Don’t be afraid to ask if the fish on offer is fresh, frozen or farmed. You will usually be shown the fresh fish on offer for you to choose from.

Škrpina, scorpion fish, has deliciously tender meat but it’s the devil’s own job to pick through the bones. John Dory (kovač), golden grey mullet (cipal) and the bream family (pagar, arbun andpic) are also common – just ask what’s fresh. Dentex is usually excellent.

You’ll find grilled squid (lignje na žaru) on almost every menu. Octopus (hobotnica) is often used as a salad, chopped portions mixed with onion and herbs. The most popular shellfish are scampi (škampi), served in their shells, and invariably buzara style. Warn children that it won’t be neatly packaged in breadcrumbs. Use your fingers and expect it be pretty messy. Lobster (jastog) is invariably the dearest item on the menu.

The classic accompaniment to fish is blitva, a local kale mixed with potatoes. A simple side salad also goes well.

The real deal is best ordered a day in advance: peka or od peke, the cast-iron dome used to cover the meat being succulently slow-roasted with hot coals.

Tourist hubs, Dubrovnik in particular, can disappoint the wallet-conscious diner. In its Old Town, buildings, and thus storage space, are small, so farmed and frozen fish are often the norm. Those willing to fork out, which is to say pay the kind of prices asked in the south of France, can dine very well indeed.

On the plus side, once unsung transport hub Split has recently been experiencing a culinary boom, with fresh, contemporary, urban eateries opening on a regular basis.

Of the islands, Vis provides the most reason for discerning gastronomes to get the boat over. This is partly because its long-term lack of industry produces higher-quality seafood (lobster is a local speciality), partly because vegetables here are that much fresher, and mainly because locals can spend more time cultivating, preparing and presenting food in ways that the overwhelming tourist numbers on Hvar restricts many restaurateurs. You can dine very well in Hvar Town itself – if you know where to go, and where to avoid.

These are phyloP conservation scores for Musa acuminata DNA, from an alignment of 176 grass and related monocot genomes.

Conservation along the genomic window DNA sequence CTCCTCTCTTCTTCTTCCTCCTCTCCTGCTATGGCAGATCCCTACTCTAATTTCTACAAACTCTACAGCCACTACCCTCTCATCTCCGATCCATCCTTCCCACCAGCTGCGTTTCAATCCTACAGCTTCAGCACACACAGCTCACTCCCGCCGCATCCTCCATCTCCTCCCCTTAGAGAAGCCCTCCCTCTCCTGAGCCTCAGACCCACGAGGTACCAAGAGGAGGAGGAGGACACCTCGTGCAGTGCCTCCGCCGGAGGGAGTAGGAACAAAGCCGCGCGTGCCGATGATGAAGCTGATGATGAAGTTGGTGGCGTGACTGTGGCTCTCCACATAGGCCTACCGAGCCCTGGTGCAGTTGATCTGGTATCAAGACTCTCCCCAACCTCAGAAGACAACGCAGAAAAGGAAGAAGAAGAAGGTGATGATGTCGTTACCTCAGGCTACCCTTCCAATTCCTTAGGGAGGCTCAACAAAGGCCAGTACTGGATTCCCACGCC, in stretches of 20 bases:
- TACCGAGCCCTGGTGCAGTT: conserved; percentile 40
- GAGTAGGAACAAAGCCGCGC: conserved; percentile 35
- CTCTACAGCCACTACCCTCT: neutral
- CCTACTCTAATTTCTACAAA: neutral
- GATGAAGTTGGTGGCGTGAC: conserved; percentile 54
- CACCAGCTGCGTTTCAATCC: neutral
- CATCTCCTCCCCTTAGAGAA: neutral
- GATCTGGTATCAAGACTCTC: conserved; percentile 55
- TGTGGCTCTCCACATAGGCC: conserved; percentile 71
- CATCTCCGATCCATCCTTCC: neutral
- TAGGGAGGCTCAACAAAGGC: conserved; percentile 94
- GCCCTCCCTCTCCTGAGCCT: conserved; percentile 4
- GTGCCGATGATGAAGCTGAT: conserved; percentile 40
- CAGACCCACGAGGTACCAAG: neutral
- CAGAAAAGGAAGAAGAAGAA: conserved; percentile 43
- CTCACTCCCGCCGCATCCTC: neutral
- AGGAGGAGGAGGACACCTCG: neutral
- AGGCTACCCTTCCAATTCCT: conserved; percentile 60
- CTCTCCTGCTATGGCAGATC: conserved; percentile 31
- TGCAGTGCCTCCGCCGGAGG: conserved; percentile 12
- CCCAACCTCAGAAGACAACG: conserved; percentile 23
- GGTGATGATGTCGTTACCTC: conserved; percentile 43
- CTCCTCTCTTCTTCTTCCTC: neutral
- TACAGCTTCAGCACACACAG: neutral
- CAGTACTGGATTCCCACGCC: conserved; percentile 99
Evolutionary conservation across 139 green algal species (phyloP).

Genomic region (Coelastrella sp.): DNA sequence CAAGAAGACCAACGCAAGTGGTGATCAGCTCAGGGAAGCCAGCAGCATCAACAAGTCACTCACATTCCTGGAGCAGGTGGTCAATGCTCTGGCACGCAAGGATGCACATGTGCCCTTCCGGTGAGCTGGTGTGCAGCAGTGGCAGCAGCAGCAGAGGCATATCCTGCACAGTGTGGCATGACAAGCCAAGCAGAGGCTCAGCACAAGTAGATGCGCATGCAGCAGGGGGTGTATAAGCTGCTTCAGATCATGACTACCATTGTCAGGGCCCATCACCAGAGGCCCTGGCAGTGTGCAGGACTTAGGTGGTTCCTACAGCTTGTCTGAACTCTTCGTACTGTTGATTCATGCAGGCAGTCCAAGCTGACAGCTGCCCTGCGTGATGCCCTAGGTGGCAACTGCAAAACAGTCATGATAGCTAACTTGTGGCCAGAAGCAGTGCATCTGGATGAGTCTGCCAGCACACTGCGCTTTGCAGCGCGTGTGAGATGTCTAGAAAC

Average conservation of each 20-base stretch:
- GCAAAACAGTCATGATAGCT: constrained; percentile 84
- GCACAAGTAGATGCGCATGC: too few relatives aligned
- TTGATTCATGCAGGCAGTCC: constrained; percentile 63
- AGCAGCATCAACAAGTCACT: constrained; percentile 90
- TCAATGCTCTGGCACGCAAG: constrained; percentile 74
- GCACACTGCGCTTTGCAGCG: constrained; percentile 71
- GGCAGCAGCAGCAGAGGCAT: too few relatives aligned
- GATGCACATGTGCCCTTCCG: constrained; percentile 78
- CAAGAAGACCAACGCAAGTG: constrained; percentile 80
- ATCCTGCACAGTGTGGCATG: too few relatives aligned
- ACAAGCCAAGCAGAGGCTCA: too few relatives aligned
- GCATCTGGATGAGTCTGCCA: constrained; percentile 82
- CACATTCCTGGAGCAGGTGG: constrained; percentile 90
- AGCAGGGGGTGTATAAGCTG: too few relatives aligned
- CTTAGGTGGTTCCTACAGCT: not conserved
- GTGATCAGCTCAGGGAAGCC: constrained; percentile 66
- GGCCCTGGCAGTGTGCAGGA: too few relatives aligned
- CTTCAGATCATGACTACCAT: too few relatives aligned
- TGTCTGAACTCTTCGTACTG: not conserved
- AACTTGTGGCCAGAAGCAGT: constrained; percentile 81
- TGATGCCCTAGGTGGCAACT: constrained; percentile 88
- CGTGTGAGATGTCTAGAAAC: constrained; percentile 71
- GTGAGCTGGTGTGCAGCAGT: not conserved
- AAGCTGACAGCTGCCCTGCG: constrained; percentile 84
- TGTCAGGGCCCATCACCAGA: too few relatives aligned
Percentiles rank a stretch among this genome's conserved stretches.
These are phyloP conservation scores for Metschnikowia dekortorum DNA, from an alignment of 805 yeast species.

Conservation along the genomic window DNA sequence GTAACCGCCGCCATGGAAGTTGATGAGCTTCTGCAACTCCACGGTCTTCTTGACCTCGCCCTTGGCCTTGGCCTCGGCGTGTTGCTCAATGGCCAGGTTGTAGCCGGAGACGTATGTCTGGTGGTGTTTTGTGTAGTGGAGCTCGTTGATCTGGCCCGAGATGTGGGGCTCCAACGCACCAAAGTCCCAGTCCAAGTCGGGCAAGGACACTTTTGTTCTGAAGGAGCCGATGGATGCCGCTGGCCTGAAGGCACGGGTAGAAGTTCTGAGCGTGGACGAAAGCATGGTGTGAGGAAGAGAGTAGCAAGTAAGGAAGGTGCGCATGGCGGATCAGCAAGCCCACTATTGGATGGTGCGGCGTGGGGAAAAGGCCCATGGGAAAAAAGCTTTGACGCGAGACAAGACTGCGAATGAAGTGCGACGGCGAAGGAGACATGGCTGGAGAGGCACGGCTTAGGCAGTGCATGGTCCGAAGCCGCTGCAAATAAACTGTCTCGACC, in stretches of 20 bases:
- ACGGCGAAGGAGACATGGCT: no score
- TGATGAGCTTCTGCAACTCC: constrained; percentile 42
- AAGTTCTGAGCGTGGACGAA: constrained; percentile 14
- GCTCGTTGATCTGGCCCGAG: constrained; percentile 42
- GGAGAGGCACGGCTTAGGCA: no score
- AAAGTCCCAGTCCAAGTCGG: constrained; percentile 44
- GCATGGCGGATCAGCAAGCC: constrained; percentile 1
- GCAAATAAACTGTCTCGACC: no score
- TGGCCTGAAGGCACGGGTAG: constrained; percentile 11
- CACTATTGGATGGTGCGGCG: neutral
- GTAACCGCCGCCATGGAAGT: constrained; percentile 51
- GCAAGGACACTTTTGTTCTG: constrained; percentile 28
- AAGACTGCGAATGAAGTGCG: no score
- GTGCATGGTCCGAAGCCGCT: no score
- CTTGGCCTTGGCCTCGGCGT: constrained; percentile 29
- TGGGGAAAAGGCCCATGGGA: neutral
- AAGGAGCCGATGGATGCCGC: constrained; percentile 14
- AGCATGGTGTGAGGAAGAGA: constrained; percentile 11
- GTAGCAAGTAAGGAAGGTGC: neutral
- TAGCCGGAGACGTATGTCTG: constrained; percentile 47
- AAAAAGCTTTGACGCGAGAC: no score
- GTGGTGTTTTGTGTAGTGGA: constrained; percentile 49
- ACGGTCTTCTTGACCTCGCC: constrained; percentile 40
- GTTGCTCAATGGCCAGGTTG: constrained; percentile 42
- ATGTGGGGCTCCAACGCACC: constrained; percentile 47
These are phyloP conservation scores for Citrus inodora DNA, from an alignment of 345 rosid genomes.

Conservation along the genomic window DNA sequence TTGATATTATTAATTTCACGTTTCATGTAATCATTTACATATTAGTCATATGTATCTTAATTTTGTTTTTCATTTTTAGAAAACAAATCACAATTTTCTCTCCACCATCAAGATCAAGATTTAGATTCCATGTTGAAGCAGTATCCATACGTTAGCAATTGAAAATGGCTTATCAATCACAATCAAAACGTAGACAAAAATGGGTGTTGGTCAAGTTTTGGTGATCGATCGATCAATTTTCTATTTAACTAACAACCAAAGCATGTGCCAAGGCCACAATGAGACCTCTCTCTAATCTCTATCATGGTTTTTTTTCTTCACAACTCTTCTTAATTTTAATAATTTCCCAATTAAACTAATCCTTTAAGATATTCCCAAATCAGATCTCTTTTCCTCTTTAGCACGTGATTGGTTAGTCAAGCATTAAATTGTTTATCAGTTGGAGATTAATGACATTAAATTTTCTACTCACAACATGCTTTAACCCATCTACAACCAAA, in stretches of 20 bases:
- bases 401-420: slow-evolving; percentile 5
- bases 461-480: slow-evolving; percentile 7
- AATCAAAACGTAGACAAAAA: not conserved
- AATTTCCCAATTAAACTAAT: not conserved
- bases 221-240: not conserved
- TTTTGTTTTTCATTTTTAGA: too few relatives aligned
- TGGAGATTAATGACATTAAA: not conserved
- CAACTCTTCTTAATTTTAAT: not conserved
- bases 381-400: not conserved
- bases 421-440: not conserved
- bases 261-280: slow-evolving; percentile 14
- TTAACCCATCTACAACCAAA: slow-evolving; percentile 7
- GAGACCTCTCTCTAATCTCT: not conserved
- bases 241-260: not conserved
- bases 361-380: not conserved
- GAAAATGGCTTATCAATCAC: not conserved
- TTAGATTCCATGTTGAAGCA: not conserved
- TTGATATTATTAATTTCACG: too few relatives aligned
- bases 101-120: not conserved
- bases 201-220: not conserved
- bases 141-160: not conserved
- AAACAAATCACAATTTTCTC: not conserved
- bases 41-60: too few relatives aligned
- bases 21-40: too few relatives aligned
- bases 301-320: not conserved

The deep bay of Kvarner, and the mountains and seasonal winds surrounding it, provide an exquisite and unique cuisine also influenced by the prime culinary regions nearby.

Close to the former Habsburg Empire, this was the first part of Croatia’s celebrated Adriatic shoreline to develop a significant tourist industry. A century before the Dalmatian islands became all the rage, elegant Kvarner resorts such as Opatija and Novi Vinodolski were attracting royalty and Europe’s crème de la crème.

A top-notch hospitality industry has been in place ever since, reflected in the five-star spa retreats and high-end restaurants dotting the Opatija Riviera – and continued in the contemporary gastronomic hub of Volosko outside Opatija itself.

Here the best creative use is made of the outstanding fresh produce from the Kvarner Bay and beyond: prime seafood (most notably, its stand-out scampi); succulent (and often spit-roasted) lamb, and delicious dentex, a speciality from the famously clear waters of this part of the Adriatic.

As well as being exquisitely presented and served in a manner befitting 150 years of high-end hospitality, these prime ingredients are now being prepared in a number of imaginative ways by the some of the most renowned chefs in Croatia. Simply grilled will no longer do – braised in forno, vacuum-cooked sous vide or baked in salt crust u soli, the full flavours from the deep Kvarner Bay and dense, hilly forests of Gorski kotar are brought to the dining table.

Kvarner’s largest island of Krk is the perfect spot to try regional staples such as lamb stew or goulash, complemented by a form of own-made pasta unique to Kvarner, the thin, tasty tubes known here as šurlice.

At roadside spits, you’ll see whole lambs or pigs being roasted, placed outside restaurants as an enticement to passers-by. The saline climate of Cres and Pag also makes for exquisite lamb, raised on salty wild herbs.

Around Gorski kotar, swathed in forest, game is mostly venison and wild boar. This meat is normally slow-cooked either by braising on top of the stove or in rich, meaty goulashes.